The Eagle Has Landed…at the Holler!

I have never spotted a Bald Eagle in Hollerdom before so this was a most rockin, eagle-watchin, day!
I travel to Canada and Alaska to try to spot these beauties up close. Bald Eagle populations in Southern California have been decimated in the past decades from residual DDT, habitat destruction, and human persecution.
I know there are a few Bald Eagles in the area, but having never seen one here in my lifetime, today was an epic day!
This eagle is tagged with a number 83. As far as I can ascertain she may be an eagle bred in Channel Islands National Park as part of a Bald Eagle restoration study/project. I am not at all certain of this. If anyone knows the identity of this tagged eagle, and if she is from The Channel Island Project, please let me know.
The study reports Bald Eagle K83, tagged in Channel Islands National Park, was spotted in Mission Bay in 2012 which is around 75 miles from The Holler. Check out this table from the study and note eagle tagged K83:

Table 4. Status of bald eagles released or fledged from nests on Santa Catalina Island, CA prior to 2012 and seen
in 2012.

629-29499 F K-02 West End 2000 Alive, Lake Hemet, CA
629-02780 M K-10 Twin Rocks 2001 Alive, Pelican Harbor pair, Santa Cruz Is.
629-02793 F K-26 West End 2002 Alive, Pelican Harbor pair, Santa Cruz Is.
629-47371 F K-47 Seal Rocks 2004 Alive, Rattlesnake pair, Catalina Is.
629-47398 F K-56 Seal Rocks 2005 Alive, Pinnacle Rock pair, Catalina Is.
629-52425 M K-00 Pinnacle Rock 2007 Alive, Twin Rocks pair, Catalina Is.
629-52428 M K-73 West End 2007 Alive, Pinnacle Rock pair, Catalina Is.
629-52434 F K-03 Seal Rocks 2007 Alive, Lake Elizabeth, CA 3/8/12
629-52442 F K-83 Two Harbors 2008 Alive, Mission Bay, CA 3/7/12
629-52443 M K-88 Twin Rocks 2008 Alive, San Clemente Island 12/19/12
629-52446 F K-67 West End 2008 Alive, Santa Rosa Island 6/20/12
629-52449 F K-87 Two Harbors 2009 Alive, San Clemente Island 4/22/12
629-52450 F K-91 Two Harbors 2009 Alive, Catalina Island 9/12
629-03429 F K-97 West End 2009 Alive, Catalina Island 5/17/12
629-03431 F K-05 Seal Rocks 2010 Alive, Santa Cruz Island 4/20/12
629-04104 F K-15 Rattlesnake 2011 Alive, Catalina Island 9/28/12
629-04106 F K-12 West End 2011 Alive, Dillon, MT 2/18/12

Most of the eagles seemed to stay in the Channel Islands National Park as of this 2012 survey, but one was found all the way in Montana, another in Hemet which is a desert community in Central California, and K83 was seen in Mission Bay which is on the ocean in San Diego County.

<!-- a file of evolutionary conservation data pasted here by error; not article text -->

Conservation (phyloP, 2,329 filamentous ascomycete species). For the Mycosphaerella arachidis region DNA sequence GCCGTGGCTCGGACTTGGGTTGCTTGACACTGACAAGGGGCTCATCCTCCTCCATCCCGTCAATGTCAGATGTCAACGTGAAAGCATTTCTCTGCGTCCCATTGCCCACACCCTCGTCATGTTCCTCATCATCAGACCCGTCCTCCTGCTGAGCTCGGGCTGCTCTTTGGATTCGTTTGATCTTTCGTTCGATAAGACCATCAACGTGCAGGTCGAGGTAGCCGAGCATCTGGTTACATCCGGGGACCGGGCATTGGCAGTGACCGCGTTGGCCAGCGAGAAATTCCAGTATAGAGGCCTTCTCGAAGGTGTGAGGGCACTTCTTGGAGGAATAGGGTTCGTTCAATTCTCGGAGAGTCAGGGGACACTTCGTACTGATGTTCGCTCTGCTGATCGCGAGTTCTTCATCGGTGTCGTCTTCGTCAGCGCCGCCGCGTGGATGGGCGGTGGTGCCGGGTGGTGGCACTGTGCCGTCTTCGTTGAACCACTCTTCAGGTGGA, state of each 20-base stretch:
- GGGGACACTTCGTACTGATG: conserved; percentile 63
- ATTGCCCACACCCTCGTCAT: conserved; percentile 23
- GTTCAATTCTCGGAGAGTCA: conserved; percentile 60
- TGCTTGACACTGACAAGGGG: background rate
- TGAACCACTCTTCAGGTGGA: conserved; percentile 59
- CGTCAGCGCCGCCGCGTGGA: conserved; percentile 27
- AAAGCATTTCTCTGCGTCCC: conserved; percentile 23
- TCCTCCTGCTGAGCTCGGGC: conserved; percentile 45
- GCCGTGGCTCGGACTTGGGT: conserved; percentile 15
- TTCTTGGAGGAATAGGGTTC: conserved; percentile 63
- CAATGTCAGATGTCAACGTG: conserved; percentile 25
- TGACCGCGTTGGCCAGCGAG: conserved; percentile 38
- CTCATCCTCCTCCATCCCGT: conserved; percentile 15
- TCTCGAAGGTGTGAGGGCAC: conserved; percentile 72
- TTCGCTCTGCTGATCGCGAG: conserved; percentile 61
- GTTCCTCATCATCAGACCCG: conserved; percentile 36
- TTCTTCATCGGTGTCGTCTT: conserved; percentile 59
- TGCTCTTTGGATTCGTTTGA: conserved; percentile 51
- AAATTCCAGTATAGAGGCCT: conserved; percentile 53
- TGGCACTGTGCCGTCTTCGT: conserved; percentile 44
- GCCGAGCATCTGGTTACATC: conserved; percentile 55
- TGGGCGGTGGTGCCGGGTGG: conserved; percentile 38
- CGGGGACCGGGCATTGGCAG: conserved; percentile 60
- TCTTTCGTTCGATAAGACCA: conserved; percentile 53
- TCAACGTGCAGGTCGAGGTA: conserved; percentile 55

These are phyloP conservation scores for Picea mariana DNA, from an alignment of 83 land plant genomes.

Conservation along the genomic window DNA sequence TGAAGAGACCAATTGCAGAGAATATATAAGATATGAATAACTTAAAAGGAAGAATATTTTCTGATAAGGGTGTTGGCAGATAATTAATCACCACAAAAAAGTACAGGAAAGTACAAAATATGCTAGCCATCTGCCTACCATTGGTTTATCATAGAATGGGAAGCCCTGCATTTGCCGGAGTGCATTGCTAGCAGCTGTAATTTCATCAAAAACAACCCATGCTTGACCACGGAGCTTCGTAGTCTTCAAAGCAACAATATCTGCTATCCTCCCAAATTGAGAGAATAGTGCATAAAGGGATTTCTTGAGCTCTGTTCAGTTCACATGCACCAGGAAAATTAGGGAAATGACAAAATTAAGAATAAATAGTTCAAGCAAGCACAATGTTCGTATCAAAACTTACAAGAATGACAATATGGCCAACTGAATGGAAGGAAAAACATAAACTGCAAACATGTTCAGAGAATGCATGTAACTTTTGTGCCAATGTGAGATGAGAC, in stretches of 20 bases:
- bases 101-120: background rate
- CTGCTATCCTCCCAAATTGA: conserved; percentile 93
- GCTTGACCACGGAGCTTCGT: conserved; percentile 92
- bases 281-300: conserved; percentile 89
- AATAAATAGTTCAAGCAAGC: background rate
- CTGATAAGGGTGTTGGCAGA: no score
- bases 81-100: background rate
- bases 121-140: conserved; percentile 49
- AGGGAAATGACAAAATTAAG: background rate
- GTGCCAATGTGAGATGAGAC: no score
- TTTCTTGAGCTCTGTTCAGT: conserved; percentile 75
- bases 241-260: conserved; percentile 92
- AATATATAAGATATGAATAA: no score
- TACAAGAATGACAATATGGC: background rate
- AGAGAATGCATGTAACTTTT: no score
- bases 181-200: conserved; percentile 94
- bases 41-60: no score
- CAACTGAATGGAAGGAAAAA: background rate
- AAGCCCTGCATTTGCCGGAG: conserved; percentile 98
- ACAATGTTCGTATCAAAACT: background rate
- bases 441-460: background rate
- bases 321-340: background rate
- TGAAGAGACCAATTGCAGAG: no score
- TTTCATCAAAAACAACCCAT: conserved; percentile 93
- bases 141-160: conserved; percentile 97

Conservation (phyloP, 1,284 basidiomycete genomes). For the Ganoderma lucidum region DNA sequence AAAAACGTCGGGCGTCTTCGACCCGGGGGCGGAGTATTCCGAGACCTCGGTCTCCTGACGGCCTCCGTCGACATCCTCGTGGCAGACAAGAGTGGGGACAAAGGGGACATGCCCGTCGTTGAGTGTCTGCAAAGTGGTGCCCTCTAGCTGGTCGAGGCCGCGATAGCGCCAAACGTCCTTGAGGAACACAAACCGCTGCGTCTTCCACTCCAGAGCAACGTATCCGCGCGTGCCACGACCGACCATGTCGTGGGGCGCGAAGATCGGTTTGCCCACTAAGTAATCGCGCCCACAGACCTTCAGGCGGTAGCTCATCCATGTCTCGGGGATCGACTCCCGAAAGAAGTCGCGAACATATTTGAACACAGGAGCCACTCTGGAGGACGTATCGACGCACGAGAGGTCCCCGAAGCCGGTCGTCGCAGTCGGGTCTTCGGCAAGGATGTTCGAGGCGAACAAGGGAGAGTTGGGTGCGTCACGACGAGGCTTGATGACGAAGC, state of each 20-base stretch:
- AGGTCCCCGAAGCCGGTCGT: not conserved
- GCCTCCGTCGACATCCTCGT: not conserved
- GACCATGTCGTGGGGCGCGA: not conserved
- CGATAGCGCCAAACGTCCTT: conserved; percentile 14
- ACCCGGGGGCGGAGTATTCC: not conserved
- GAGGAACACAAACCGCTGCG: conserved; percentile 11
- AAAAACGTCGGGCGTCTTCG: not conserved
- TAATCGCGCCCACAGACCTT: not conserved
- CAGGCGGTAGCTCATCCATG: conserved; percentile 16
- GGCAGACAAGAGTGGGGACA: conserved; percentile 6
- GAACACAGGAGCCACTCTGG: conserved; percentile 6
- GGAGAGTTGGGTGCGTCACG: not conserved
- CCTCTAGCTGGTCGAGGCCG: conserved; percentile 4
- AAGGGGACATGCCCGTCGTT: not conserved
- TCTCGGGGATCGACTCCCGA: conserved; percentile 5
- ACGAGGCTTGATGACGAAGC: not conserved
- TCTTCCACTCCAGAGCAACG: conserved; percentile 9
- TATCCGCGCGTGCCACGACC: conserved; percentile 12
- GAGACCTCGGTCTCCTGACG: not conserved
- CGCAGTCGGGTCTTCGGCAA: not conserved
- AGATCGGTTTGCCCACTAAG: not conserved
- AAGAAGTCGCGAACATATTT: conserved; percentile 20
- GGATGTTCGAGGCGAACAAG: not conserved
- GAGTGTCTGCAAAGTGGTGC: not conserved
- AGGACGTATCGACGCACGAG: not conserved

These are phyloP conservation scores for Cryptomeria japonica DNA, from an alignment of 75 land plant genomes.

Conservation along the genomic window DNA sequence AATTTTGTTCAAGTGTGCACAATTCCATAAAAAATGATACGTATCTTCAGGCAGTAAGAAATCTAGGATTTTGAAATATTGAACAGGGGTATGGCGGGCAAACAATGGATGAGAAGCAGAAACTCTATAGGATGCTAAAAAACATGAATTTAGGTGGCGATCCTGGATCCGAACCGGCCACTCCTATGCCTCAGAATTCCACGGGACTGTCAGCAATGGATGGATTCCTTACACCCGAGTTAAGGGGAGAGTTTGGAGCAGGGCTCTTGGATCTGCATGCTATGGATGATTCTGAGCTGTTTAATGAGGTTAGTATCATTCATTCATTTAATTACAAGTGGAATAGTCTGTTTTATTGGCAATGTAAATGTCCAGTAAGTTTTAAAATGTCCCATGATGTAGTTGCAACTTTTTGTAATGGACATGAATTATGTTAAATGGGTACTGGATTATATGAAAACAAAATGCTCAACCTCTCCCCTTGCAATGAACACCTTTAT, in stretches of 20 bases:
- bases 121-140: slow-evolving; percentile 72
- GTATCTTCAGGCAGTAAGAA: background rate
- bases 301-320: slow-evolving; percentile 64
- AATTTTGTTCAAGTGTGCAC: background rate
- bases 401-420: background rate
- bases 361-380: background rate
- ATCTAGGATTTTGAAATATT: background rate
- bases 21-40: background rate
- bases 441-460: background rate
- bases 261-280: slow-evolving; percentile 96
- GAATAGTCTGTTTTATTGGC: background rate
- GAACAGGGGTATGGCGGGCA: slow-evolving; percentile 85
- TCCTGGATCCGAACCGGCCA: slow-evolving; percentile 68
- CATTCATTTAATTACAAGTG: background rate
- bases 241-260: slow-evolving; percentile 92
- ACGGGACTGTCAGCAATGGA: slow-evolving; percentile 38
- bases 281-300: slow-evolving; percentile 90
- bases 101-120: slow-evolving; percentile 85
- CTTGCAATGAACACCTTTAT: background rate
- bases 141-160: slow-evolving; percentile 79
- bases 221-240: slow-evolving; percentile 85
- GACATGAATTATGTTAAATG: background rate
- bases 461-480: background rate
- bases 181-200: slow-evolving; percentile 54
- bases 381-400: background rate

I saw another Bald Eagle in the sky today, so there seems to be a pair!
I wonder what the Holler Hawks make of the Holler Eagles!
Cheers to you from the Holler Eagles and a very thrilled birdie photographer~
For a link to the study I found online, click on the link below. You will note that attempts to successfully restore Bald Eagles to Southern California has been challenging and difficult:

Click to access Montrose-bald-eagle-report-2012-final-031913.pdf

309 thoughts on “The Eagle Has Landed…at the Holler!

  1. These are such magnificent birds! We have a bald eagle colony at Jordan Lake, about 20 miles from where I live, There is an observation point from which you can watch them – they are very protected – but the spot is overrun with enthusiastic birders! Great close-ups!


    • How wonderful! A colony would be incredible to see. I do not want to give any specifics on where this eagle is for just this reason. I don’t want her to be spooked away by people.


  2. Wow Cindy!! You must have persistence to be able to find a beauty like this. So majestic. I took the grand-girls to the zoo and we were fairly close to a bald eagle and it’s nest. We couldn’t believe how large it was. Thanks for your vivid pictures!!


    • Awesome possum! The only thing that Hitch failed to do here was to model the hats, which is truly a shame. He may have lacked the, errrrrr, sexual confidence for that. He certainly does explain, with good reason, why the birds in his movie were so p.o’d with people. I watched every one of these shows several times as a kid. They are SO AWESOME! And “The Birds” was true brilliance! It really gave ravens a bad name, but Poe did that too!
      Loved this!! Thank you!

      Liked by 1 person

  3. Beautiful eagle protraits. I remember the excitement I felt the first time I saw an eagle near our home on the Chesapeake Bay. I’ll never forget it. And, your captured such beautiful images!


  4. Cindy, Great photos. I grew up on a farm in Virginia where we had resident eagles. Even as a kid, I was fascinated by them–and seeing them was always an event. One question: how were you able to determine the identification number.
    Merlinjr01 / Renaissance Musings


    • Eagles are just incredibly thrilling to see, so I fully understand your feelings. I enlarged the photos, saw the number, and googled tagged eagles, and the whole amazing mystery unfolded, including where this eagle hatched and the program that enabled him to live and thrive!


  5. Pingback: Rapture~ | From guestwriters

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